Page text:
Common Mast Cell Degranulation Triggers

While there is a large variability factor concerning things that cause the mast cells to degranulate in patients with pediatric mastocytosis, many triggers have been found to have a commonality among the general mastocytosis community and as such, it is wise to avoid these factors or to carefully monitor a child when such triggers cannot be avoided.

    Factors with a High Probability of Mast Cell Degranulation

Factors in this group should be avoided. If medications are deemed to be essential, medical supervision must be provided and emergency interventions immediately available.

    Anything the individual has previously reacted to

    Venom, coming from snakes and insects such as bees, wasps, and fire ants

    Biologic compounds released by intestinal worms, jellyfish (on contact), ingested crayfish, and lobster

    Dextran: used in some IV solutions and eye drops

    Compound 48/80---not commonly used, but with a high degranulation ability, all patients should stay aware

    Iodine-containing radiographic dyes

    Non-steroidal anti-inflammatory drugs (NSAIDs), including aspirin and ibuprofen

    Scopolamine: used in pre-operative procedures and in some eye drops

    Papaverine: found in some heart medications

    Dipyridamole: used as an anticoagulant

    Thiamine (vitamin B1):  found in vitamin supplements

    Trimethaphan: anticoagulant used in surgical procedures

    Narcotics: codeine, morphine, meperidine (pethidine, Demerol), and all derivatives

    Neuromuscular blocking agents:

       D-tubocurarine

       decamethonium

       gallamine

       metocurine

       pancuronium.

    Sympathomimetics: isoproterenol, amphetamine, ephedrine, phenylephrine

II.  Factors with a Common Probability of Mast Cell Degranulation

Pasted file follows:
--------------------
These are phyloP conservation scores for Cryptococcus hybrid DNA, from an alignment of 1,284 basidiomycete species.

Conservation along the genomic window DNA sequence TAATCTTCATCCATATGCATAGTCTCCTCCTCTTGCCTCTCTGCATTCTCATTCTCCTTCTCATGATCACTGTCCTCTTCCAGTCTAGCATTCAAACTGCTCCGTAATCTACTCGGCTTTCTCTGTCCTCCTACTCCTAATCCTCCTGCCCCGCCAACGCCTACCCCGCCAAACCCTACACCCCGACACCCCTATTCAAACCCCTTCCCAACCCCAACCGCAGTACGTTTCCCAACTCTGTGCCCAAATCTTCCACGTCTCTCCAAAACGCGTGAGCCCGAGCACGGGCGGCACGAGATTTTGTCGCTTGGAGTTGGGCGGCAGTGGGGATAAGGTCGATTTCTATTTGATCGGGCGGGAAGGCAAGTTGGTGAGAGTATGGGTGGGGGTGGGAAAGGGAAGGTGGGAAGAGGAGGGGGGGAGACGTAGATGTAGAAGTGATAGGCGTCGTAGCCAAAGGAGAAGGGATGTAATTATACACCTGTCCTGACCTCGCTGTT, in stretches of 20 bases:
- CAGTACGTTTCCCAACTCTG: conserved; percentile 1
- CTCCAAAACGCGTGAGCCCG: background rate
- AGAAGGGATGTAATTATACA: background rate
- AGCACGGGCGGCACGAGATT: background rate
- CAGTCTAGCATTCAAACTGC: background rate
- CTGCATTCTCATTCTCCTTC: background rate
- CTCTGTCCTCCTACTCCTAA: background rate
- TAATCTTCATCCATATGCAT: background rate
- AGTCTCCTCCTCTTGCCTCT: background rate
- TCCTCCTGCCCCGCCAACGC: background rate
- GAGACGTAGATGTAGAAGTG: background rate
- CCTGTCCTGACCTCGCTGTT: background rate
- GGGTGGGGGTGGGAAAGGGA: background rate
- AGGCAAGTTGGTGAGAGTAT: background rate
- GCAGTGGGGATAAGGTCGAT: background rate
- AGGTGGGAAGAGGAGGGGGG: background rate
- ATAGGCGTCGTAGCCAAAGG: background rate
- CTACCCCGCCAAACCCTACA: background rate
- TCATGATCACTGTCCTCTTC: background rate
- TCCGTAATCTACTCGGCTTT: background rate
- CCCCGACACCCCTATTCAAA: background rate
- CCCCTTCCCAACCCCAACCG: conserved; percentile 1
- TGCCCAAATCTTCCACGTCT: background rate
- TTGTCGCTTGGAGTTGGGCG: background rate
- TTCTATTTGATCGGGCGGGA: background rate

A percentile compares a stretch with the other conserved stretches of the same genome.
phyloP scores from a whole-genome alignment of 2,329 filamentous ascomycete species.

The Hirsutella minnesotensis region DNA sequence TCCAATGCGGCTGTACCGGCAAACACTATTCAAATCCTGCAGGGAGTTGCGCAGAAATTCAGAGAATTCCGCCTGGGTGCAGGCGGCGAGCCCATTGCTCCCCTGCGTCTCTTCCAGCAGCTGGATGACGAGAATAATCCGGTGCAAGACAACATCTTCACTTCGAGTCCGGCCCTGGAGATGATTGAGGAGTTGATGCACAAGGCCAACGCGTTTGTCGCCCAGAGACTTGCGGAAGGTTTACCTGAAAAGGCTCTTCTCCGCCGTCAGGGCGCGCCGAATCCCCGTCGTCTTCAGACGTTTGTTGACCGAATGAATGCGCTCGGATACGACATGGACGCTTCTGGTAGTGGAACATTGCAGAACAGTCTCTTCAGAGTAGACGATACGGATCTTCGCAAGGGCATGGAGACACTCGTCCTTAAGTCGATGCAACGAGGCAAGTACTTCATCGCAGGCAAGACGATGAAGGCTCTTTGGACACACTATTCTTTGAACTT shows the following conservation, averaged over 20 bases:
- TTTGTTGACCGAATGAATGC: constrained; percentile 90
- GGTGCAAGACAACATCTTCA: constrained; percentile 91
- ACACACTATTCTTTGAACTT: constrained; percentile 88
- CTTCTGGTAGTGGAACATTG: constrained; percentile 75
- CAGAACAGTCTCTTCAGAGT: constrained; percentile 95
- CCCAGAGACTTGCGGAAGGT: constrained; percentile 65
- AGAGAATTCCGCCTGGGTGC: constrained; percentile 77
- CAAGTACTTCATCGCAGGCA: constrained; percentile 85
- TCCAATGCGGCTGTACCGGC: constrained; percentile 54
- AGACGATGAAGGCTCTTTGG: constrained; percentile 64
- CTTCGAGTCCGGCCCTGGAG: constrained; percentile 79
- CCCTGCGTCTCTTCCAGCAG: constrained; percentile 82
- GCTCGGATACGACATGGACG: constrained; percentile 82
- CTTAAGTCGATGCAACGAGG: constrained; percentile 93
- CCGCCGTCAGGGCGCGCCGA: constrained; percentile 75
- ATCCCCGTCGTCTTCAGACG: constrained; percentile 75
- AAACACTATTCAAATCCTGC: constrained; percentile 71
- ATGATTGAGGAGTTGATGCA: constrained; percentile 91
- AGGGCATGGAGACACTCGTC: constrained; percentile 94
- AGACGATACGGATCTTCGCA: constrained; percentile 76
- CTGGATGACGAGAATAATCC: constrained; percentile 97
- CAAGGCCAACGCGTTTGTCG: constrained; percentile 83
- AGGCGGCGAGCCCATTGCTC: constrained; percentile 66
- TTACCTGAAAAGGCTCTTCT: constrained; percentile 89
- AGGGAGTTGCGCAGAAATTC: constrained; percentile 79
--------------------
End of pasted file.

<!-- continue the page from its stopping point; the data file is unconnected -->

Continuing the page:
Factors in this group should be approached carefully, under close supervision by a medically trained person, parent or caregiver who is prepared to administer emergency treatment if necessary. Reactions to these triggers may vary in degree of severity, so caution and supervision are consistently required.

    Extreme temperatures, heat or cold

    Sudden changes in temperature, such as entering a hot car, jumping into cold water, etc.

    Exercise and exertion

    Friction

    Alcohol: includes alcohol taken internally through food and medication and applied topically, such as hand sanitizer or wipe cleaners

    Polymyxin B: such as is found in many antibiotic ointments and some vaccines

    Dextromethorphan: found in cough suppressant medications

    Amphotericin B: commonly found in antifungal treatments

    Quinine: found in certain medications and in some tonic waters

    Local anesthetics: including lidocaine, tetracaine, procaine, methylparaben preservative

III. Factors with a Moderate Potential for Mast Cell Degranulation

Factors in this group should be approached carefully, using only a small amount at first, administered by a parent or caregiver who is prepared to administer treatment if needed.

    Overly warm bath water

    Hot foods

    Spicy foods

    Preservatives and additives such as alcohols, MSG, sodium benzoate, and artificial colors.

IV. Factors that May Increase Mast Cell Activity

    Emotional stress and anxiety

    Sleep deprivation

    Pain

    Some bacterial and viral infections, including upper respiratory and urinary tract infections, bronchitis, pneumonia, and others

    Vaccinations-*Please note that Mastokids does not discourage or dissuade against routine and mandated vaccinations for children with mastocytosis. Mastokids suggests discussing with your health care provider the usefulness of antihistamine treatment before and/or after vaccinations are given.

 

References:

Castells, M., Metcalfe, D., & Escribano, L. (2011). Diagnosis and Treatment of Cutaneous Mastocytosis in Children. American Journal of Clinical Dermatology 12 (4), 259-270.

Greenblatt, M.K., & Chen, L. (1990). Urticaria Pigmentosa: An Anesthetic Challenge. J Clin Anesth 2, 108-115.

Hannaford, R. & Rogers, M. (2001). Presentation of Cutaneous Mastocytosis in 173 Children. Australasian Journal of Dermatology 42, 15-21.

Longley, J., Duffy, T.P., & Kohn, S. ( 1995) The mast cell and mast cell disease. Journal of the American Academy of Dermatology 32 (4), 545-561.

Marone, G., Spadar, G., Granata, F., & Triggiani, M. (2001) Treatment of mastocytosis: pharmacologic basis and current concepts. Leukemia Research 25, 583-594.